To support advocacy efforts to improve the juvenile justice system in New York State by promoting diversion of youth from the adult criminal system and increasing community-based services to treat youth in their home communities. This project seeks to transform New York’s juvenile justice system from a punitive model into one grounded in positive youth development principles, to raise the age of criminal responsibility from 16 to 18, and to ensure that children are no longer housed in adult jails and prisons. The Correctional Association coordinates a statewide juvenile justice coalition and works collaboratively with other local, state-based, and national advocates to promote a coordinated reform message. New staff will be hired to lead this project.
The Council Of Churches Of Greater Bridgeport
Janus Center for Youth in Crisis
To provide short-term shelter, counseling, mediation, and other services to youth ages 11 to 17 at risk of involvement with the judicial or child welfare systems and their families. This respite and diversion program was created to evaluate and address the families’ needs and prevent larger problems, such as running away, homelessness or delinquency. Case managers link families to community services. The Janus Center also operates a 24-hour hotline and provides on-site crisis response services.
Creative Alternatives Of New York (CANY)
New York, NY
$100,000 over two years ($60,000 in the first year)
Learning Collaborative in Trauma-Focused Drama Therapy
To support the design and implementation of a training program in trauma-focused drama therapy for Connecticut-based agencies providing mental health services for children and their families. The program is based on the Learning Collaborative model. Clinical staff and a supervisor from each agency participate in training and skill-building sessions and are provided with on-going supervision by CANY staff and the Connecticut Center for Effective Practice of the Child Health & Development Institute. The Learning Collaborative model is supported by evidence of success through data collected by the National Child Traumatic Stress Network. It is designed to enhance the skills of the participating organizations through this network of similarly trained clinicians around the state. CANY worked with the Connecticut Department of Children and Families to identify appropriate youth-serving agencies and will work with three new organizations in Year 2.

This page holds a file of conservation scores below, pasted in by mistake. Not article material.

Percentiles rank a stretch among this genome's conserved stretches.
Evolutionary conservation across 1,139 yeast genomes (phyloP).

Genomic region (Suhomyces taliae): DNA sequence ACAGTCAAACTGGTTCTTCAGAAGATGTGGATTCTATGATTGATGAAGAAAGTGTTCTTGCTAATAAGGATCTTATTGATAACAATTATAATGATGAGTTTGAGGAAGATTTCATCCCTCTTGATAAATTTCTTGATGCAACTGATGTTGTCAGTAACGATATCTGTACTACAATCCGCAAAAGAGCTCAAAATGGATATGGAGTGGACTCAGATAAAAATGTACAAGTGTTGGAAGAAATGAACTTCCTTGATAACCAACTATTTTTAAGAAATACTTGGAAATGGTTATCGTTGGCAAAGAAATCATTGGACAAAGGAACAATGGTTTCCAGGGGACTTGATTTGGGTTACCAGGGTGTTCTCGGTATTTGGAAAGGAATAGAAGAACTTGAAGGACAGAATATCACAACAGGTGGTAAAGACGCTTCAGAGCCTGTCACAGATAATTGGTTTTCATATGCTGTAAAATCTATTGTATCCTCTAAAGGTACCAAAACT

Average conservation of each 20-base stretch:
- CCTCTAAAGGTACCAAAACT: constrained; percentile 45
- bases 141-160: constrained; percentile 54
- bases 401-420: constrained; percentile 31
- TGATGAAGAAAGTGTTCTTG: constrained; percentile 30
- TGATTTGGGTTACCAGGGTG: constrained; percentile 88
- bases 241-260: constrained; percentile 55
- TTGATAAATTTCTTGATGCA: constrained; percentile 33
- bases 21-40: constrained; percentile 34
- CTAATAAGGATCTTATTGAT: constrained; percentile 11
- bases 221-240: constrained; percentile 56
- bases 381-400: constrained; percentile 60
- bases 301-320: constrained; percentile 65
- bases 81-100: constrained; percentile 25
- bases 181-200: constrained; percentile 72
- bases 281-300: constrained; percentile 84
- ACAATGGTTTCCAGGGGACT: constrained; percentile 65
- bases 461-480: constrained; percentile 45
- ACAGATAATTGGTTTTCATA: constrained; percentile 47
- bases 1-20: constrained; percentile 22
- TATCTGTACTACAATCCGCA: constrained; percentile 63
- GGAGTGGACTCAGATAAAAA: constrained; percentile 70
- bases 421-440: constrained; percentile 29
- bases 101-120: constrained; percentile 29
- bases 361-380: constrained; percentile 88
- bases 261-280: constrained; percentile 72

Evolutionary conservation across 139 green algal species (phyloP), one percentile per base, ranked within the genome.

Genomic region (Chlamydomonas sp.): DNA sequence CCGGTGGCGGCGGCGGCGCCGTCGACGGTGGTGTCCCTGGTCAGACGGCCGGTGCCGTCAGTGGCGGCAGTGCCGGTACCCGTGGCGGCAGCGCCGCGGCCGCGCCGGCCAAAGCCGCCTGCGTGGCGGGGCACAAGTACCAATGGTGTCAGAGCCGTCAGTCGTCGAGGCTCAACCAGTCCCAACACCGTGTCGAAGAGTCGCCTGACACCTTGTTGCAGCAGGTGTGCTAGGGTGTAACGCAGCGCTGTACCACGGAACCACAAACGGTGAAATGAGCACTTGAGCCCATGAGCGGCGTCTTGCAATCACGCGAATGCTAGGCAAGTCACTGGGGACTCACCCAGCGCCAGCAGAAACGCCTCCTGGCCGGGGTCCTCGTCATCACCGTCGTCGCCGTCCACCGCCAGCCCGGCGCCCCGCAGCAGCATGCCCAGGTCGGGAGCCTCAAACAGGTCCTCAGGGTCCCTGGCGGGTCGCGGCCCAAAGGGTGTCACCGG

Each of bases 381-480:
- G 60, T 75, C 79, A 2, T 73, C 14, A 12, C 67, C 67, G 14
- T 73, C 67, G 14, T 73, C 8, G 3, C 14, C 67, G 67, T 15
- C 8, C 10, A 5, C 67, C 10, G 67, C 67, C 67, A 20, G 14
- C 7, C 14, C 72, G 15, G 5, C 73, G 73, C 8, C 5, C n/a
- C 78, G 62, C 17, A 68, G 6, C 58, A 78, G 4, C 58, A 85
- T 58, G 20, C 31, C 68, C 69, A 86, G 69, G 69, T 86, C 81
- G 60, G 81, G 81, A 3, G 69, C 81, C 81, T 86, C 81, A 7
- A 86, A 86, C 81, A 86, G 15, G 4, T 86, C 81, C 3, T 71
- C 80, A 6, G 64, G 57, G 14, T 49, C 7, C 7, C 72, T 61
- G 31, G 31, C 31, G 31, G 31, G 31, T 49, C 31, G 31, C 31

Dispute Settlement Center
Juvenile Court Mediation Program
To provide mediation services at five juvenile courts and for two Juvenile Review Boards around Connecticut to resolve conflicts between low-level offenders and the victims of their crimes and divert the cases from the courts. The offender must take responsibility for the harm done and comply with the terms of the agreement or the case may be returned to court.
$500,000 (five year grant at $100,000/year)
The Trafigura Work & Learn Business Center
To provide a challenge grant in support of the expansion of the Trafigura Work & Learn Business Center, which offers disadvantaged youth ages 16 to 23 real work experience through participation in several youth businesses. The center opened in 2010 as a collaboration among Domus, the Trafigura Foundation and The WorkPlace Inc. Youth learn employment skills, such as workplace conduct, job search techniques, and keys to staying employed, as well as specific skills in bicycle repair, woodworking, small engine repair, and culinary arts. There are three 12-week cycles that run during the school year and one 6-week cycle in the summer. Participating youth earn a daily stipend. This grant will enable Domus to add at least one new business to serve additional youth.
FSG Social Impact Advisors
New York State Juvenile Justice Strategic Plan Implementation
To continue to staff and facilitate a statewide juvenile justice strategic planning and implementation process based on an aligned vision recently adopted by a team of key local and state policymakers. FSG facilitated the work of a cross-agency steering committee that evaluated system policies and practices and recommended reforms based on the vision statement. The goal is to improve outcomes for youth involved with or at risk of involvement with New York’s juvenile justice system as well as improved public safety. Results are greater alignment of agencies, greater coordination and cohesion of services, emphasis on data-informed policy decisions, and a new commitment to accountability among agencies.